On Friday morning, something started beeping in the kitchen. Since there are several items in the kitchen with beep capability, it took me a while to isolate the beep. It turned out that our KitchenAid oven was telling us to either enter a temperature, or remove the temperature probe.
Unfortunately, we had not inserted a temperature probe into our oven.
Using my well-honed customer support skills, I proceeded to press every "stop" or "off" button on the oven control panel. This only caused it to beep more. Reluctantly, I realized that I would have to reboot the oven...but since the oven plug was inaccessible, I would have to reboot the house (via the fuse box).
But before I did this, I figured I'd look at the KitchenAid manual to see what help it offered for this situation. It offered none.
As I was waiting for the dishwasher to finish so that I could reboot the house, the problem cleared itself up.
That's when I decided that I'd conduct an Internet search to see if others had encountered the problem, and I found this thread at HowToMendIt.com. Early entries in the thread were not encouraging, beginning with the original question:
We don't have the oven probe. The oven thinks the probe is plugged in--the probe signal is on. The oven won't work because it thinks the probe is plugged in. When we try to start the oven, the display reads, "pull probe out".
We have turned the unit off (via the fuse box, so it's OFF), several times for extended periods, and the problem still doesn't go away. I've tried cleaning the plug where the probe is inserted, but nothing. A call to Kitchenaid's 800 number got us the great advice to call a certified repair man. We know that means big bucks. Anyone else had this problem? We're without an oven until solved. Thanks!
Here's one of the early entries in the thread:
Sorry, no advice from me. I too am looking for an answer as my Kitchen Aid stove suddenly displayed "Remove Probe" last night and I haven't been able to turn it on since, even after unplugging it for extended periods. I bought my first Kitchen Aid stove in 2000 and after 3 years the oven door froze shut after cleaning.
The repair man came, concluded the computer panel was shot and eventually I was offered the new model for $600. I had no choice. Now 5 years later I have the sinking feeling that my second $2000 oven will again need replacing. I'll keep you posted. Needless to say, stay away from Kitchen Aid stoves and if I had it do all over again, I'd completely avoid computerized units and opt for a higher end old school model.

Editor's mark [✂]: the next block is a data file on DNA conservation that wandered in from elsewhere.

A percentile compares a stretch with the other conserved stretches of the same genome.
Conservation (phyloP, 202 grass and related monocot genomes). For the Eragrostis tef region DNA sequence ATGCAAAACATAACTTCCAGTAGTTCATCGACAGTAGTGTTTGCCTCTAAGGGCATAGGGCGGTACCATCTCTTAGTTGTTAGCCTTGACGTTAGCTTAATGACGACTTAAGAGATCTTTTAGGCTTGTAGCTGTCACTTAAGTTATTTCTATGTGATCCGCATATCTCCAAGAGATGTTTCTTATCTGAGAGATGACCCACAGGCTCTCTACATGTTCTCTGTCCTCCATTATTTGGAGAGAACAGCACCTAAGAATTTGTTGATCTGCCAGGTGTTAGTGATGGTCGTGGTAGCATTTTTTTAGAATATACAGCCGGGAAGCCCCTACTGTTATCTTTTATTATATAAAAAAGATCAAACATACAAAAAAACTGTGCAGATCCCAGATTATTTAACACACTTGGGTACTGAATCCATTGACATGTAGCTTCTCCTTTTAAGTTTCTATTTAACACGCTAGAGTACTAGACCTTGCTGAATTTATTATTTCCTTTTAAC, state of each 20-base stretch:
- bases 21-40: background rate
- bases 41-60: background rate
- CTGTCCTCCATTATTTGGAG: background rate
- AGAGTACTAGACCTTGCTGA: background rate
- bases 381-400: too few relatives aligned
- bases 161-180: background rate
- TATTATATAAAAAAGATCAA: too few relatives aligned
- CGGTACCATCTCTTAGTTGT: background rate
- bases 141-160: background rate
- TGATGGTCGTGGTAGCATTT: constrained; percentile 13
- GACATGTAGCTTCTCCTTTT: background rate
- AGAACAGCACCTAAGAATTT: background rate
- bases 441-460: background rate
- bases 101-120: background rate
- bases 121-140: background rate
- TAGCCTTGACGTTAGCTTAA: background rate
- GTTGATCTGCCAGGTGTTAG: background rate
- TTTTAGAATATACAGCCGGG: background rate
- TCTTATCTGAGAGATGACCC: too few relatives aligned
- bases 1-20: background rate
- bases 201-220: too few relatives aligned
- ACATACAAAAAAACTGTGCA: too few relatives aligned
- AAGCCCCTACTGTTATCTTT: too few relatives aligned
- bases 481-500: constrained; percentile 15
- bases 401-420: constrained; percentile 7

However, as the thread progressed, solutions began to appear:
I have a possible answer!!! We had the repairman out...of course, our oven started working before he made it out. But he said the probe hole can get moisture in it and cause the oven to not work until it evaporates. Which sorta explains why several of us had it start working again. It looks like several people also had it happen Christmas, probably with lots of stuff in the oven for a long time, creating lots of moisture.
And there were various suggestions regarding ways to remove the moisture from the probe hole:
I took my blow dryer and blew air toward the probe for a few minutes then tried the oven again. It turned on but the icon on the front changed to 'push probe in'. I did then re-pushed the start button to 450 and it worked!
There were other variations on that same theme, but HowToMendIt.com provided a wealth of advice, including some other types of suggestions. The entire thread is here.
This got me curious. What did KitchenAid's own website say about the matter? So I went to KitchenAid.com and typed in the search "remove probe." The result?
Your search for remove probe returned 0 results.
I then checked the "Customer Care" menu on the website. Its options?
LOCATE MANUALS & GUIDES
WARRANTY & SERVICE PLANS
After some further hunting and burrowing, I eventually found a link to http://www.kitchenaidconversations.com/. I eventually figured out how to bypass the registration (they didn't support Facebook Connect) and got to a search area. I typed in "remove probe," and I waited.
After a few minutes, HowToMendIt.com looked much, much better than KitchenAid's own customer care. Incidentally, HowToMendIt.com is provided by Amos Media Ltd. While Amos Media apparently prefers to be under the radar, they seem to specialize in these self-help kinds of websites - http://www.fixed4free.com/, http://www.mendmy.com/.
Although I wonder - if Kitchen Aid's own self-help website wasn't so hard to find and so slow, would people even go to the Amos Media sites?
I guess tech isn't an organic joke (the Twitter analytics of @empoprises and what this means for Ontario Emperor's "Salad") - I thought I'd peek into the analytics for my @empoprises Twitter account, and I spent a bit of time analyzing the audience insights. Insights are available...
4 hours ago